A couple of my friends did this and it definitely helped them come out ahead. I guess it depends on what school you get into and if it is close to home.
College is definitely expensive. Buying used text books is a must!
If you can buy them. I found I couldn’t for my classes. It sucked.
Great tips! I always tried to do what I could in my dorm as the opportunity to spend money there was limited. Having a part time job can also be helpful as well.
Card games, movie nights, etc. area all possible in a dorm room.
My biggest budget buster in college was eating out on a daily basis (multiple times a day). I’d so loved to have been more discipline back in those days, so I hope some college students will take in this advice! Partying all the time was also an issue though… lol
I think my brother would say the same thing. He definitely put on the freshman 15. I think many students feel pressure to study so much that taking time to cook seems counterproductive. They would feel better though and think clearer if they ate healthier. Ironic hey.
Peer pressure is one of the factor that prevents students from saving up during their college days. The pressure to fit in, the vanity and then some. These are great tips and I think it will encourage students to become more practical.
You are very right. Peer pressure is a big deal. It seems to be getting worse. If you don’t show up to university without a mac and an iphone people look at you funny. It shouldn’t be that way.
These are good tips. My daughter is in college now and she rents quite a few of her text books. She also tries to make good use of her meal plan to avoid the expense of eating out.
That is great that she can rent textbooks. That doesn’t seem as common here. Meal plans are great. We still use them now even though we are out of school.
Another tip for the textbooks is to buy the international editions of the textbooks. These can be as much as 80% cheaper.
The other major cost that is easy to reduce for some people is food/drinks on nights out. My trick was to not bring my credit card or debit card on nights out and limit myself to only the cash I had on me.
Thanks for sharing your tips!
International text books hey… I never thought of that. Great idea.
Good call on cash only too. It definitely helps limit what you can spend. I still need to get into this habit better.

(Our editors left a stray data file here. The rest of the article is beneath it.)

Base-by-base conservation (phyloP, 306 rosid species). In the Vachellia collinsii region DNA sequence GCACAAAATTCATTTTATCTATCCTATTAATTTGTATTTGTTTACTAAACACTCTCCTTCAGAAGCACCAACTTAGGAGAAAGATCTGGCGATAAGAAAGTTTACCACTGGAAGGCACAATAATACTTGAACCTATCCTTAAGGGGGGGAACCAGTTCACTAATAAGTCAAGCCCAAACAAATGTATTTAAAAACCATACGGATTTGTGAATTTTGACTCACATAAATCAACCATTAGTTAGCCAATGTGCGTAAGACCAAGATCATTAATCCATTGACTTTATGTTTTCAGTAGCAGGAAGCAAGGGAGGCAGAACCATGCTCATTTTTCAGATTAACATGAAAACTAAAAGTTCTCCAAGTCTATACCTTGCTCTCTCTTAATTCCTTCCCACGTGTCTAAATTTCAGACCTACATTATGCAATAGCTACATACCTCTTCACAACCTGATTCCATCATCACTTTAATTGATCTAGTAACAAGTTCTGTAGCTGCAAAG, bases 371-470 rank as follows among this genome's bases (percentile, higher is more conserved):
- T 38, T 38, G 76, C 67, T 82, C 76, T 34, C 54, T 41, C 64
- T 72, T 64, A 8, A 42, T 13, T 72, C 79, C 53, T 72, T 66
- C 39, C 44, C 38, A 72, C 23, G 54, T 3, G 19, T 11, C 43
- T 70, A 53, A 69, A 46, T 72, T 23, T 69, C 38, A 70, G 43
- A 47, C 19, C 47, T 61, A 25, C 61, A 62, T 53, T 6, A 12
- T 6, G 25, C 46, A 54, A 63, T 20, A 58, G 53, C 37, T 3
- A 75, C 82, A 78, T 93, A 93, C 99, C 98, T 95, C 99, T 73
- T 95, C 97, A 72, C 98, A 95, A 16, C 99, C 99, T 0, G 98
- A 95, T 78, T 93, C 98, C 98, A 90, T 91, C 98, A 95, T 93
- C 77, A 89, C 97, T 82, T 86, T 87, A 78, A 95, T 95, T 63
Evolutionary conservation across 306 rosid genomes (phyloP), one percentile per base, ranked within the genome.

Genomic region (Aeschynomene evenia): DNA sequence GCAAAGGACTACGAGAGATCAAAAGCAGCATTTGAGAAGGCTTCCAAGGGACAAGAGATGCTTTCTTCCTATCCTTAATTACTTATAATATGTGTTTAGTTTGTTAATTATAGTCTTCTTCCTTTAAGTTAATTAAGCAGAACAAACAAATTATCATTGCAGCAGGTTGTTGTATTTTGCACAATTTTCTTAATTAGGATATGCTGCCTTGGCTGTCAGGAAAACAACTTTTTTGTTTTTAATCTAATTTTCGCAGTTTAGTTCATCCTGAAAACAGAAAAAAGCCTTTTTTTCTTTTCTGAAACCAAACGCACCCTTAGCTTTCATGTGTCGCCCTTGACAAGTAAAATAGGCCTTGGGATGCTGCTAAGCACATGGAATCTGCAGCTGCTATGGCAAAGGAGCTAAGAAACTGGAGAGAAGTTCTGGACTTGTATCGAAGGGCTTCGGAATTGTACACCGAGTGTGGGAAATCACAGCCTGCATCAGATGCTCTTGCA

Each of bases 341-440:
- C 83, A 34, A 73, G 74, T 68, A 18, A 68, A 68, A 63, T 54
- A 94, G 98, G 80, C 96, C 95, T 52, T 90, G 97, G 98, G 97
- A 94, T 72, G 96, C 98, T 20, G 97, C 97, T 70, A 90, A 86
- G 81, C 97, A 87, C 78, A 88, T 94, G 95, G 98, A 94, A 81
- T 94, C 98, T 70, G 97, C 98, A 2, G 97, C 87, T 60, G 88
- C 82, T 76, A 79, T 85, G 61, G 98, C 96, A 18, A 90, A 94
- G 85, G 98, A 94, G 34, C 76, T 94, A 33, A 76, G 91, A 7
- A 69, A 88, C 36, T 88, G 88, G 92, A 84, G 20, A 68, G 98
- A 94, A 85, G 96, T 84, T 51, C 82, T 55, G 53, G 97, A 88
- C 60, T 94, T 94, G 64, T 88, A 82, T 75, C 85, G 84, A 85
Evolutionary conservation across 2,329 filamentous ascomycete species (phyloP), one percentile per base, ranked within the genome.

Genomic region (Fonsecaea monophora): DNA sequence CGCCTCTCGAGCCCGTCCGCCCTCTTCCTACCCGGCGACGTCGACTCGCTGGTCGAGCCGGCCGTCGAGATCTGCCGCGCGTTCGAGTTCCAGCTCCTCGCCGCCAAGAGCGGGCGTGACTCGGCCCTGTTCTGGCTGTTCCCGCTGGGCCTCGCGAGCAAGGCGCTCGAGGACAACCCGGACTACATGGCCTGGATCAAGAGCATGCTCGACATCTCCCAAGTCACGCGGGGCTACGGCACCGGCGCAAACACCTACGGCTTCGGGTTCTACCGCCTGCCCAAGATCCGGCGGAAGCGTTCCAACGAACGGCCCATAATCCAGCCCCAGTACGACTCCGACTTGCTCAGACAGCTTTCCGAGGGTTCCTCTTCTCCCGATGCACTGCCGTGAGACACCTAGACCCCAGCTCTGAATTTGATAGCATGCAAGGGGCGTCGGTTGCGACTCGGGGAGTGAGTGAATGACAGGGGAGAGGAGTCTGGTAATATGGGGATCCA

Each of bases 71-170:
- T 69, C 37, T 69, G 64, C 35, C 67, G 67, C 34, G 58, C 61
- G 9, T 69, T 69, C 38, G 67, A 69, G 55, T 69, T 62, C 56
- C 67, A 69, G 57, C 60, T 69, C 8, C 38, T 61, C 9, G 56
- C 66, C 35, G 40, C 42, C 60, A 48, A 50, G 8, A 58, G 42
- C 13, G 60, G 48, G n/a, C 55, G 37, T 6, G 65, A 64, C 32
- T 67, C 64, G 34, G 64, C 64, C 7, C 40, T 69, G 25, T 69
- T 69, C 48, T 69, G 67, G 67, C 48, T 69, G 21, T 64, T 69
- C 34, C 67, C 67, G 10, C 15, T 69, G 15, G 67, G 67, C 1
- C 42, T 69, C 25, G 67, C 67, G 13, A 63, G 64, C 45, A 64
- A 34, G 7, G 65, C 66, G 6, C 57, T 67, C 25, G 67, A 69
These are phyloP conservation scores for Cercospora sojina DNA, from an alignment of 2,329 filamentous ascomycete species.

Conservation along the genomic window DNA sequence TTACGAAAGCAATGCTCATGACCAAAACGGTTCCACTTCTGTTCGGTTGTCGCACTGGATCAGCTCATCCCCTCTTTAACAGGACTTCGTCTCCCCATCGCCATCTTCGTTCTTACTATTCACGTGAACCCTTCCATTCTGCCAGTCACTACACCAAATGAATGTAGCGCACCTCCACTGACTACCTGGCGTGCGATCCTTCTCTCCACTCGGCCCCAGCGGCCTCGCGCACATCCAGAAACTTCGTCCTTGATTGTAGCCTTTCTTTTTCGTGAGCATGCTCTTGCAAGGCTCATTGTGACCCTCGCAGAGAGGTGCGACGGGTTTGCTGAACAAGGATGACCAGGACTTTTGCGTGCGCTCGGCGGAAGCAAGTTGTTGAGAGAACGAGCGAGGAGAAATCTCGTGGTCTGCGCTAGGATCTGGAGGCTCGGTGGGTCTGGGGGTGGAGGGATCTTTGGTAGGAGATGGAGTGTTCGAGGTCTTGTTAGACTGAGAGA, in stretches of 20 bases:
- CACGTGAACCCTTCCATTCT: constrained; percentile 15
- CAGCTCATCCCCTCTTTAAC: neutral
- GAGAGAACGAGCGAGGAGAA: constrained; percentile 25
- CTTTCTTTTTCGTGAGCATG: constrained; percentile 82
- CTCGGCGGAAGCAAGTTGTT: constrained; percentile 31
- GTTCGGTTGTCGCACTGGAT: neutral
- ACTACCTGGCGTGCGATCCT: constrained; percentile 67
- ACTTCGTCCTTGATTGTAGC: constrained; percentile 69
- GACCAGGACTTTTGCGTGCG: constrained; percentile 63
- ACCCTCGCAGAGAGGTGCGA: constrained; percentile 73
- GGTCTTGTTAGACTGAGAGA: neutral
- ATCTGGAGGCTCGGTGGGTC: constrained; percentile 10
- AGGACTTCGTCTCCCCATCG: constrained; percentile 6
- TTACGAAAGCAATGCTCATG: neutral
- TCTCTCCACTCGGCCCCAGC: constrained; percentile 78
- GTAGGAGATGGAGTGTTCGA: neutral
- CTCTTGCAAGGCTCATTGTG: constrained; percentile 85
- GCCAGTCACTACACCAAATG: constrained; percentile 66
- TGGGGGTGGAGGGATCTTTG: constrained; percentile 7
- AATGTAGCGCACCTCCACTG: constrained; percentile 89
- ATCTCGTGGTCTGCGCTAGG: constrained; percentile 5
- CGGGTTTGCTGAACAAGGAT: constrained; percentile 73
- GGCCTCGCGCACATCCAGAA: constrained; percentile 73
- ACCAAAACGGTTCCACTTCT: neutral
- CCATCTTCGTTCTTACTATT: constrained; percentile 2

The biggest saver I can think of is to attend a community college if possible for your gen ed requirements. You’ll save a great deal of money. And working during college can help you get a jump start on your career and help reduce the amount of loans that you take out.
In Canada, community colleges carry the same weight as university so people aren’t penalized as much. It seems worse in the states. If it is getting better though than that is great. It will open up options for people.
When I was in school, instead of buying used textbooks, I’d buy the international versions from India. Cheaper and often faster to arrive!
They were in English, exactly the same as the North American versions, except that they were softcover and cheaper. I’d definitely order from India for books in math, science, and engineering.
You are the second person to mention this. How did I not know about this? I definitely need to spread the word. What site do you use to buy them?
I hadn’t even thought about cashing in bottles. There certainly were a lot of them, but we just dumped them in the recycling bin (probably giving that money back to the school).
There are so many little things like this that you can do that add up. You just have to look for them.
That’s such a great idea about the recycling! It makes me want to set up recycling bins at the frats on our local campuses. And get them to agree to let me profit…haha. When I first started school I walked everywhere…campus was small enough and part of my tuition was free public transport. All the other ones I use this time around.
You should do that. It encourages green living. Maybe let the profits come back to the students. For all those that participate they get X back.